intransitive verb-·at·ed, -·at·ing
- to direct and focus (the eyes) on (a point or object)
- Psychoanalysis to attach or arrest (the expression of the libidinal or aggressive drive) at an early stage of psychosexual development
- to focus on, or become preoccupied with, something, often obsessively so
Origin of fixatefrom Medieval Latin fixatus, past participle of fixare from fixus: see fix
verbfix·at·ed, fix·at·ing, fix·ates
- a. To cause (a person or the eyes) to look at or pay attention to something steadily: “My eyes were fixated on his playful, deep-set brown eyes” ( Bernard Lown )b. To focus one's eyes or attention on: “When you fixate the closer of the two fingers, the one further away is seen double” ( Robert F. Schmidt and Gerhard Thews )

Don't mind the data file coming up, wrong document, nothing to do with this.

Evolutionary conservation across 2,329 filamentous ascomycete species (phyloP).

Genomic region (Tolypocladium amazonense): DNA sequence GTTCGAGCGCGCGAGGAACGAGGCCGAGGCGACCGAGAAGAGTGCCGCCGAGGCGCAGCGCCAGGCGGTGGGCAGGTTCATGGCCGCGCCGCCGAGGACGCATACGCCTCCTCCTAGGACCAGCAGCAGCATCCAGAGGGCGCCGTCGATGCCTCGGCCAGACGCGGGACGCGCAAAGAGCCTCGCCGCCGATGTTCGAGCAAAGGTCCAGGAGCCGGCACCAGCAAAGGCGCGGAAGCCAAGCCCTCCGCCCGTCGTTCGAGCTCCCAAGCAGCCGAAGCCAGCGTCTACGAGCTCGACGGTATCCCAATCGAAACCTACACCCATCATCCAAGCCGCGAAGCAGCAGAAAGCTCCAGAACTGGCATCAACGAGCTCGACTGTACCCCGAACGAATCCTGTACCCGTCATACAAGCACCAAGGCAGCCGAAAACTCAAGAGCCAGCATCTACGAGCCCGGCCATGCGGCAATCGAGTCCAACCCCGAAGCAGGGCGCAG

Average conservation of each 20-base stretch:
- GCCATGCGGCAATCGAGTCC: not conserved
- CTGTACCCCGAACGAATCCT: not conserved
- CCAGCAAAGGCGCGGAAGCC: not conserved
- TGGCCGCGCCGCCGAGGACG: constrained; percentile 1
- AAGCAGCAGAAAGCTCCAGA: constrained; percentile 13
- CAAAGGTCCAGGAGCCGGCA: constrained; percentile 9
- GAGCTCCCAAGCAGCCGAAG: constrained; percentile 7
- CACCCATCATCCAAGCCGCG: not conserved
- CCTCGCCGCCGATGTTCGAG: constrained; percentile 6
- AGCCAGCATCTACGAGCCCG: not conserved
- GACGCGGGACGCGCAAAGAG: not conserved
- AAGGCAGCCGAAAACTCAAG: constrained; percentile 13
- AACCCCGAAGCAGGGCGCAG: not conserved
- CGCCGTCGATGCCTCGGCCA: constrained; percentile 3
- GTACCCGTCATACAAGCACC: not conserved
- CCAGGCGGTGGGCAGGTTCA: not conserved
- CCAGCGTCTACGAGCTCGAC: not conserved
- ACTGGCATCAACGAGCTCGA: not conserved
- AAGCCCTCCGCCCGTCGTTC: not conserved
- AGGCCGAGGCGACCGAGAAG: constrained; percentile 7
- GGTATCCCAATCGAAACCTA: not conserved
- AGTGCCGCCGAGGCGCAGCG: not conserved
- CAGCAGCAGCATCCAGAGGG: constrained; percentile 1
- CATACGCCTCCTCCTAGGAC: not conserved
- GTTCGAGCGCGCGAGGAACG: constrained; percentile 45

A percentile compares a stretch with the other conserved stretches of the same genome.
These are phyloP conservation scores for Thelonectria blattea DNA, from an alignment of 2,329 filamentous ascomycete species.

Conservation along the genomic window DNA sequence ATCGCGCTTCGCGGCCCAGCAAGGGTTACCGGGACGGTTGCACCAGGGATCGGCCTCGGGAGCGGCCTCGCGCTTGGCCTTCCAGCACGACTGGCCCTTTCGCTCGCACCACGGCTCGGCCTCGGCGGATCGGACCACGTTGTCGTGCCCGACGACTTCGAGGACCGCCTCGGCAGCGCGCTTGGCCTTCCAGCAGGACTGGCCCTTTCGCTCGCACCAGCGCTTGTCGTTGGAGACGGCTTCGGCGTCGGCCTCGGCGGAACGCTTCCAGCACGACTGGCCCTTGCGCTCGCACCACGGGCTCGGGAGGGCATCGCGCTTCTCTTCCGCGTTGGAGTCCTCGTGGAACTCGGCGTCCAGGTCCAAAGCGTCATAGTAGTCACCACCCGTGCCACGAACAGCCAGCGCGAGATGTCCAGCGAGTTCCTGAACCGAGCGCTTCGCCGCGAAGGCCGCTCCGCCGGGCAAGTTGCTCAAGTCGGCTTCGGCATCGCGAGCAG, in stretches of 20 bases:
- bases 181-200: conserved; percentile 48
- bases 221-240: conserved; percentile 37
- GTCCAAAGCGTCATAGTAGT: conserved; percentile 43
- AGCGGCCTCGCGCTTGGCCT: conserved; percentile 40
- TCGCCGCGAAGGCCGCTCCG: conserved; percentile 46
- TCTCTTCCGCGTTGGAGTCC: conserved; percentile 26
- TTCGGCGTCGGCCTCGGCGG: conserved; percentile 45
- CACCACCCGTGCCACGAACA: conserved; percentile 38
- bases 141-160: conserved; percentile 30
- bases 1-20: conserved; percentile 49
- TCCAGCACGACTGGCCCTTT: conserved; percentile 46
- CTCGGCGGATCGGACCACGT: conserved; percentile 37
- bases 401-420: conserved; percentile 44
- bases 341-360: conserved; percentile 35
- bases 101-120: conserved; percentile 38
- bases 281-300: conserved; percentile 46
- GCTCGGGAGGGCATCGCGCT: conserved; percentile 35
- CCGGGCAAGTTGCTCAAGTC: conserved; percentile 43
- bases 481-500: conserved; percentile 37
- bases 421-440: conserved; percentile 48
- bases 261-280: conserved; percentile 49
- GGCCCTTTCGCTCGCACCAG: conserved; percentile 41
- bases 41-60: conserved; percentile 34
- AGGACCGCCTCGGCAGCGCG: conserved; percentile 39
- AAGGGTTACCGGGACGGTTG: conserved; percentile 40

- To command the attention of exclusively or repeatedly; preoccupy obsessively: “TV and newspapers were fixated on high-technology as the solution to almost everything” ( Jay Walljasper )
- Psychology a. To cause to become emotionally attached in an immature or pathological manner.b. In classical psychoanalysis, to cause (the libido) to be arrested at an early stage of psychosexual development.
- To focus the eyes or attention.
- Psychology a. To become attached to a person or thing in an immature or pathological way; form a fixation.b. To be arrested at an early stage of psychosexual development.
(third-person singular simple present fixates, present participle fixating, simple past and past participle fixated)